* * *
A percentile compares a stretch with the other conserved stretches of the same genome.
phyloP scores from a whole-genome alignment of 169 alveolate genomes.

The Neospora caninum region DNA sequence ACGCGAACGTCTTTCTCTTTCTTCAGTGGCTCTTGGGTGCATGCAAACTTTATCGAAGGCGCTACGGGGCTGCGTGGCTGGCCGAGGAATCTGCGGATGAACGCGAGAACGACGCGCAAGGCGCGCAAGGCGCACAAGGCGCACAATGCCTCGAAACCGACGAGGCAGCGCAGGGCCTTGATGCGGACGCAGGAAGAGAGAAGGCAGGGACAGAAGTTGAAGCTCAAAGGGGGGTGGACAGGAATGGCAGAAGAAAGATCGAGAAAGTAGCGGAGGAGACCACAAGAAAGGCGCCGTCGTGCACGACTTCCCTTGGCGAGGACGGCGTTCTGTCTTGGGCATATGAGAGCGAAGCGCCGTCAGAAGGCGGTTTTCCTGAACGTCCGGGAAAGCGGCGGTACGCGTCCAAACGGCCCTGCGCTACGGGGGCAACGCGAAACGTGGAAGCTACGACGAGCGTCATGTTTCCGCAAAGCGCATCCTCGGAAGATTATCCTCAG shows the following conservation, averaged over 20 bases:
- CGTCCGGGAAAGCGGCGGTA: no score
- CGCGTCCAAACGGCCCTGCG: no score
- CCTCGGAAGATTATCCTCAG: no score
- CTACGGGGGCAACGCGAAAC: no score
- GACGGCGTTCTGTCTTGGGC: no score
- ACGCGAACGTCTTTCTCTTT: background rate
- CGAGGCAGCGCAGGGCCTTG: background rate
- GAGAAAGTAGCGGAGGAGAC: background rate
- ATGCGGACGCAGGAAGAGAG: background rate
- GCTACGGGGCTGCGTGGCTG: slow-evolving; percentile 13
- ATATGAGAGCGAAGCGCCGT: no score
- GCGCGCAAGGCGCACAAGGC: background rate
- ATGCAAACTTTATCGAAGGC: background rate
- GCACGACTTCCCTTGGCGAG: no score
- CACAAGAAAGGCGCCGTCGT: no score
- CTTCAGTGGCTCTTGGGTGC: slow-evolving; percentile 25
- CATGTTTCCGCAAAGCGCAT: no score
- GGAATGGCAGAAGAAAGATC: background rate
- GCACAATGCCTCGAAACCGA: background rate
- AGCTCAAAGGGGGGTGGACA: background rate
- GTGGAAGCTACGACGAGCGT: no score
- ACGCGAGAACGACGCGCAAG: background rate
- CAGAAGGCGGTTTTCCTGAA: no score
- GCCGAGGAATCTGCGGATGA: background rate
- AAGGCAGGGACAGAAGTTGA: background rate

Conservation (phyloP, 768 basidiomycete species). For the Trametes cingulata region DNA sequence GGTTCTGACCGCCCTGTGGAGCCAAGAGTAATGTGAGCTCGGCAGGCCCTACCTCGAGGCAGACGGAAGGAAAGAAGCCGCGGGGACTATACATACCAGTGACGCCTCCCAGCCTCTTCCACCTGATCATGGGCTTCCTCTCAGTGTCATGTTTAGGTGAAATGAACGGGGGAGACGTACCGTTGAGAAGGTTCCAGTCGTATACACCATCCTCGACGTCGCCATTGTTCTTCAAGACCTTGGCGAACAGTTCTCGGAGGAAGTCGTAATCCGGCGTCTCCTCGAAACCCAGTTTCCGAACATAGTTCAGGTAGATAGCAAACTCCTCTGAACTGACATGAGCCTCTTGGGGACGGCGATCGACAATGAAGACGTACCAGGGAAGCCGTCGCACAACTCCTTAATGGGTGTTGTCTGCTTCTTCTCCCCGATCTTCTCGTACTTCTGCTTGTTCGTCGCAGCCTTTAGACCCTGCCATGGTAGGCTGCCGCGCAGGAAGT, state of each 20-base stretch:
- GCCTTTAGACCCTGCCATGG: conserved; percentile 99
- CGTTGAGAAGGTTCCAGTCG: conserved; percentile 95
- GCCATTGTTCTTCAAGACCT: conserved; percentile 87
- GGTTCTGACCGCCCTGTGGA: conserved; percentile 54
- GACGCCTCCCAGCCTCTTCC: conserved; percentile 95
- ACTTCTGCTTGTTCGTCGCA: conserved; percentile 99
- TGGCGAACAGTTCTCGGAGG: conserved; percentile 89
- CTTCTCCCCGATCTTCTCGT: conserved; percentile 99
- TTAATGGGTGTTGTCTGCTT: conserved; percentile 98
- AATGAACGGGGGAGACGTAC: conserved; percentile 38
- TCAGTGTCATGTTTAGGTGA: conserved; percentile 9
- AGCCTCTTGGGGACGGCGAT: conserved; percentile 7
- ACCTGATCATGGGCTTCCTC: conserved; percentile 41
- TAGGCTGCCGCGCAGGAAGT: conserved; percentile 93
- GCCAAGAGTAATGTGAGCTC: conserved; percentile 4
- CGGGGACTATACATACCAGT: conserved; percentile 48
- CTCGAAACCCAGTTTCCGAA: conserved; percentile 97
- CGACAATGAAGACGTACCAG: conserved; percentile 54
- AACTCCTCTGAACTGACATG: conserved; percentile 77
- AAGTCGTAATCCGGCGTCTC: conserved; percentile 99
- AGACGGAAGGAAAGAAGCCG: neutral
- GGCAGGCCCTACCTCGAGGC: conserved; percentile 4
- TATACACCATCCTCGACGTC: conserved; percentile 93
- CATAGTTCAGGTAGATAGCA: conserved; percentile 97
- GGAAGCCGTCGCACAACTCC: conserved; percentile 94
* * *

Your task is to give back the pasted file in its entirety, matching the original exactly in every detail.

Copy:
A percentile compares a stretch with the other conserved stretches of the same genome.
phyloP scores from a whole-genome alignment of 169 alveolate genomes.

The Neospora caninum region DNA sequence ACGCGAACGTCTTTCTCTTTCTTCAGTGGCTCTTGGGTGCATGCAAACTTTATCGAAGGCGCTACGGGGCTGCGTGGCTGGCCGAGGAATCTGCGGATGAACGCGAGAACGACGCGCAAGGCGCGCAAGGCGCACAAGGCGCACAATGCCTCGAAACCGACGAGGCAGCGCAGGGCCTTGATGCGGACGCAGGAAGAGAGAAGGCAGGGACAGAAGTTGAAGCTCAAAGGGGGGTGGACAGGAATGGCAGAAGAAAGATCGAGAAAGTAGCGGAGGAGACCACAAGAAAGGCGCCGTCGTGCACGACTTCCCTTGGCGAGGACGGCGTTCTGTCTTGGGCATATGAGAGCGAAGCGCCGTCAGAAGGCGGTTTTCCTGAACGTCCGGGAAAGCGGCGGTACGCGTCCAAACGGCCCTGCGCTACGGGGGCAACGCGAAACGTGGAAGCTACGACGAGCGTCATGTTTCCGCAAAGCGCATCCTCGGAAGATTATCCTCAG shows the following conservation, averaged over 20 bases:
- CGTCCGGGAAAGCGGCGGTA: no score
- CGCGTCCAAACGGCCCTGCG: no score
- CCTCGGAAGATTATCCTCAG: no score
- CTACGGGGGCAACGCGAAAC: no score
- GACGGCGTTCTGTCTTGGGC: no score
- ACGCGAACGTCTTTCTCTTT: background rate
- CGAGGCAGCGCAGGGCCTTG: background rate
- GAGAAAGTAGCGGAGGAGAC: background rate
- ATGCGGACGCAGGAAGAGAG: background rate
- GCTACGGGGCTGCGTGGCTG: slow-evolving; percentile 13
- ATATGAGAGCGAAGCGCCGT: no score
- GCGCGCAAGGCGCACAAGGC: background rate
- ATGCAAACTTTATCGAAGGC: background rate
- GCACGACTTCCCTTGGCGAG: no score
- CACAAGAAAGGCGCCGTCGT: no score
- CTTCAGTGGCTCTTGGGTGC: slow-evolving; percentile 25
- CATGTTTCCGCAAAGCGCAT: no score
- GGAATGGCAGAAGAAAGATC: background rate
- GCACAATGCCTCGAAACCGA: background rate
- AGCTCAAAGGGGGGTGGACA: background rate
- GTGGAAGCTACGACGAGCGT: no score
- ACGCGAGAACGACGCGCAAG: background rate
- CAGAAGGCGGTTTTCCTGAA: no score
- GCCGAGGAATCTGCGGATGA: background rate
- AAGGCAGGGACAGAAGTTGA: background rate

Conservation (phyloP, 768 basidiomycete species). For the Trametes cingulata region DNA sequence GGTTCTGACCGCCCTGTGGAGCCAAGAGTAATGTGAGCTCGGCAGGCCCTACCTCGAGGCAGACGGAAGGAAAGAAGCCGCGGGGACTATACATACCAGTGACGCCTCCCAGCCTCTTCCACCTGATCATGGGCTTCCTCTCAGTGTCATGTTTAGGTGAAATGAACGGGGGAGACGTACCGTTGAGAAGGTTCCAGTCGTATACACCATCCTCGACGTCGCCATTGTTCTTCAAGACCTTGGCGAACAGTTCTCGGAGGAAGTCGTAATCCGGCGTCTCCTCGAAACCCAGTTTCCGAACATAGTTCAGGTAGATAGCAAACTCCTCTGAACTGACATGAGCCTCTTGGGGACGGCGATCGACAATGAAGACGTACCAGGGAAGCCGTCGCACAACTCCTTAATGGGTGTTGTCTGCTTCTTCTCCCCGATCTTCTCGTACTTCTGCTTGTTCGTCGCAGCCTTTAGACCCTGCCATGGTAGGCTGCCGCGCAGGAAGT, state of each 20-base stretch:
- GCCTTTAGACCCTGCCATGG: conserved; percentile 99
- CGTTGAGAAGGTTCCAGTCG: conserved; percentile 95
- GCCATTGTTCTTCAAGACCT: conserved; percentile 87
- GGTTCTGACCGCCCTGTGGA: conserved; percentile 54
- GACGCCTCCCAGCCTCTTCC: conserved; percentile 95
- ACTTCTGCTTGTTCGTCGCA: conserved; percentile 99
- TGGCGAACAGTTCTCGGAGG: conserved; percentile 89
- CTTCTCCCCGATCTTCTCGT: conserved; percentile 99
- TTAATGGGTGTTGTCTGCTT: conserved; percentile 98
- AATGAACGGGGGAGACGTAC: conserved; percentile 38
- TCAGTGTCATGTTTAGGTGA: conserved; percentile 9
- AGCCTCTTGGGGACGGCGAT: conserved; percentile 7
- ACCTGATCATGGGCTTCCTC: conserved; percentile 41
- TAGGCTGCCGCGCAGGAAGT: conserved; percentile 93
- GCCAAGAGTAATGTGAGCTC: conserved; percentile 4
- CGGGGACTATACATACCAGT: conserved; percentile 48
- CTCGAAACCCAGTTTCCGAA: conserved; percentile 97
- CGACAATGAAGACGTACCAG: conserved; percentile 54
- AACTCCTCTGAACTGACATG: conserved; percentile 77
- AAGTCGTAATCCGGCGTCTC: conserved; percentile 99
- AGACGGAAGGAAAGAAGCCG: neutral
- GGCAGGCCCTACCTCGAGGC: conserved; percentile 4
- TATACACCATCCTCGACGTC: conserved; percentile 93
- CATAGTTCAGGTAGATAGCA: conserved; percentile 97
- GGAAGCCGTCGCACAACTCC: conserved; percentile 94